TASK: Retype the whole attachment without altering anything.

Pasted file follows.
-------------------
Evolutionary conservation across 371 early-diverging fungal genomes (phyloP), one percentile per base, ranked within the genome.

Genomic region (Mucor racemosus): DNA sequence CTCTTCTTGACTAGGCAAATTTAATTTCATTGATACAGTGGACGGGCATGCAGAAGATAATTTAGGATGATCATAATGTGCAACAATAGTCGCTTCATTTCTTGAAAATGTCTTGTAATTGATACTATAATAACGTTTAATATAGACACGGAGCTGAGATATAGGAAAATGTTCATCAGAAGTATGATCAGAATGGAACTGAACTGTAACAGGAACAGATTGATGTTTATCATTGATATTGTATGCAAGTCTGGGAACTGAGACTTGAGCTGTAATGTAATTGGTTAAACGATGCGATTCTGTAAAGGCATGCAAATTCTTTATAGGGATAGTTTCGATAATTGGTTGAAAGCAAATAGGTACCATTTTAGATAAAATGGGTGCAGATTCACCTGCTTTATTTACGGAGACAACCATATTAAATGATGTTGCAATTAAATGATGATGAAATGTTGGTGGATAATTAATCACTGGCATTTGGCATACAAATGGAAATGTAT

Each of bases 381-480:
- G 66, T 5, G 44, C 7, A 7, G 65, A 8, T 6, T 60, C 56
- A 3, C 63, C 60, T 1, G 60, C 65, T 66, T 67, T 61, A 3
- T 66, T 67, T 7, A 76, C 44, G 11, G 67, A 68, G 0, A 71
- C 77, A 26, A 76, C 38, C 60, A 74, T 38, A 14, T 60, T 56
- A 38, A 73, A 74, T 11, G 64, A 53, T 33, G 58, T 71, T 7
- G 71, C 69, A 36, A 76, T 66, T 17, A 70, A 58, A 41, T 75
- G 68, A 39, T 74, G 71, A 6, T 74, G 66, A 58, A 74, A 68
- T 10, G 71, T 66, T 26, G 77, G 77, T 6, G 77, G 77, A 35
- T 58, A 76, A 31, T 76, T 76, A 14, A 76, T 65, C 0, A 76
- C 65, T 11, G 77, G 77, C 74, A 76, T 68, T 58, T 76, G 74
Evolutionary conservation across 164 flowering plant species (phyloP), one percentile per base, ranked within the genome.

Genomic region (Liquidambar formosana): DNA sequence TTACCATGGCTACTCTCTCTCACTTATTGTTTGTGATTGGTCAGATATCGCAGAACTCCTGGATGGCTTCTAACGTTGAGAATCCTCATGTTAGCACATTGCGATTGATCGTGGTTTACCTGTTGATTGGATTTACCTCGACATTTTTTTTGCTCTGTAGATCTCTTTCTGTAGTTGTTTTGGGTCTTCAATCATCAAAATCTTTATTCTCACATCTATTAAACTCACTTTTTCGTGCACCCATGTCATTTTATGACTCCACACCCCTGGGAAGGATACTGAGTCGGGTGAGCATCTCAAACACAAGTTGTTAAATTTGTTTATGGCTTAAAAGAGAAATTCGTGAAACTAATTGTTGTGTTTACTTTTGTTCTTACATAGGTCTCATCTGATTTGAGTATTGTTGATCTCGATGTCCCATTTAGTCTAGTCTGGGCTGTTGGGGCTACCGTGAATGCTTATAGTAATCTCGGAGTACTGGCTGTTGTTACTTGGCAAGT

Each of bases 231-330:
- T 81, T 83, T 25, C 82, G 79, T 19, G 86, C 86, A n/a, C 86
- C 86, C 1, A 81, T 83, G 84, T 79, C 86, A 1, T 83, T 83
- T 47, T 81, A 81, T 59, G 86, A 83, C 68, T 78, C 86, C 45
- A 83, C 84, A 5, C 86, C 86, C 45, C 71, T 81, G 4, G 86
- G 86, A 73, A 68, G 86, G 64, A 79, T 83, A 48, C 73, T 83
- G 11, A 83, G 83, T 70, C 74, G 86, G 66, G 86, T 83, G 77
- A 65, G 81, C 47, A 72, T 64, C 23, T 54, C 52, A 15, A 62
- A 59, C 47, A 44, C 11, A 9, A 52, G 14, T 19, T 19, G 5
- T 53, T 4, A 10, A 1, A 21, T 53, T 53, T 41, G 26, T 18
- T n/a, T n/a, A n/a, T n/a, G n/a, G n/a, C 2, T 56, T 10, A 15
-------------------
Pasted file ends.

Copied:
Evolutionary conservation across 371 early-diverging fungal genomes (phyloP), one percentile per base, ranked within the genome.

Genomic region (Mucor racemosus): DNA sequence CTCTTCTTGACTAGGCAAATTTAATTTCATTGATACAGTGGACGGGCATGCAGAAGATAATTTAGGATGATCATAATGTGCAACAATAGTCGCTTCATTTCTTGAAAATGTCTTGTAATTGATACTATAATAACGTTTAATATAGACACGGAGCTGAGATATAGGAAAATGTTCATCAGAAGTATGATCAGAATGGAACTGAACTGTAACAGGAACAGATTGATGTTTATCATTGATATTGTATGCAAGTCTGGGAACTGAGACTTGAGCTGTAATGTAATTGGTTAAACGATGCGATTCTGTAAAGGCATGCAAATTCTTTATAGGGATAGTTTCGATAATTGGTTGAAAGCAAATAGGTACCATTTTAGATAAAATGGGTGCAGATTCACCTGCTTTATTTACGGAGACAACCATATTAAATGATGTTGCAATTAAATGATGATGAAATGTTGGTGGATAATTAATCACTGGCATTTGGCATACAAATGGAAATGTAT

Each of bases 381-480:
- G 66, T 5, G 44, C 7, A 7, G 65, A 8, T 6, T 60, C 56
- A 3, C 63, C 60, T 1, G 60, C 65, T 66, T 67, T 61, A 3
- T 66, T 67, T 7, A 76, C 44, G 11, G 67, A 68, G 0, A 71
- C 77, A 26, A 76, C 38, C 60, A 74, T 38, A 14, T 60, T 56
- A 38, A 73, A 74, T 11, G 64, A 53, T 33, G 58, T 71, T 7
- G 71, C 69, A 36, A 76, T 66, T 17, A 70, A 58, A 41, T 75
- G 68, A 39, T 74, G 71, A 6, T 74, G 66, A 58, A 74, A 68
- T 10, G 71, T 66, T 26, G 77, G 77, T 6, G 77, G 77, A 35
- T 58, A 76, A 31, T 76, T 76, A 14, A 76, T 65, C 0, A 76
- C 65, T 11, G 77, G 77, C 74, A 76, T 68, T 58, T 76, G 74
Evolutionary conservation across 164 flowering plant species (phyloP), one percentile per base, ranked within the genome.

Genomic region (Liquidambar formosana): DNA sequence TTACCATGGCTACTCTCTCTCACTTATTGTTTGTGATTGGTCAGATATCGCAGAACTCCTGGATGGCTTCTAACGTTGAGAATCCTCATGTTAGCACATTGCGATTGATCGTGGTTTACCTGTTGATTGGATTTACCTCGACATTTTTTTTGCTCTGTAGATCTCTTTCTGTAGTTGTTTTGGGTCTTCAATCATCAAAATCTTTATTCTCACATCTATTAAACTCACTTTTTCGTGCACCCATGTCATTTTATGACTCCACACCCCTGGGAAGGATACTGAGTCGGGTGAGCATCTCAAACACAAGTTGTTAAATTTGTTTATGGCTTAAAAGAGAAATTCGTGAAACTAATTGTTGTGTTTACTTTTGTTCTTACATAGGTCTCATCTGATTTGAGTATTGTTGATCTCGATGTCCCATTTAGTCTAGTCTGGGCTGTTGGGGCTACCGTGAATGCTTATAGTAATCTCGGAGTACTGGCTGTTGTTACTTGGCAAGT

Each of bases 231-330:
- T 81, T 83, T 25, C 82, G 79, T 19, G 86, C 86, A n/a, C 86
- C 86, C 1, A 81, T 83, G 84, T 79, C 86, A 1, T 83, T 83
- T 47, T 81, A 81, T 59, G 86, A 83, C 68, T 78, C 86, C 45
- A 83, C 84, A 5, C 86, C 86, C 45, C 71, T 81, G 4, G 86
- G 86, A 73, A 68, G 86, G 64, A 79, T 83, A 48, C 73, T 83
- G 11, A 83, G 83, T 70, C 74, G 86, G 66, G 86, T 83, G 77
- A 65, G 81, C 47, A 72, T 64, C 23, T 54, C 52, A 15, A 62
- A 59, C 47, A 44, C 11, A 9, A 52, G 14, T 19, T 19, G 5
- T 53, T 4, A 10, A 1, A 21, T 53, T 53, T 41, G 26, T 18
- T n/a, T n/a, A n/a, T n/a, G n/a, G n/a, C 2, T 56, T 10, A 15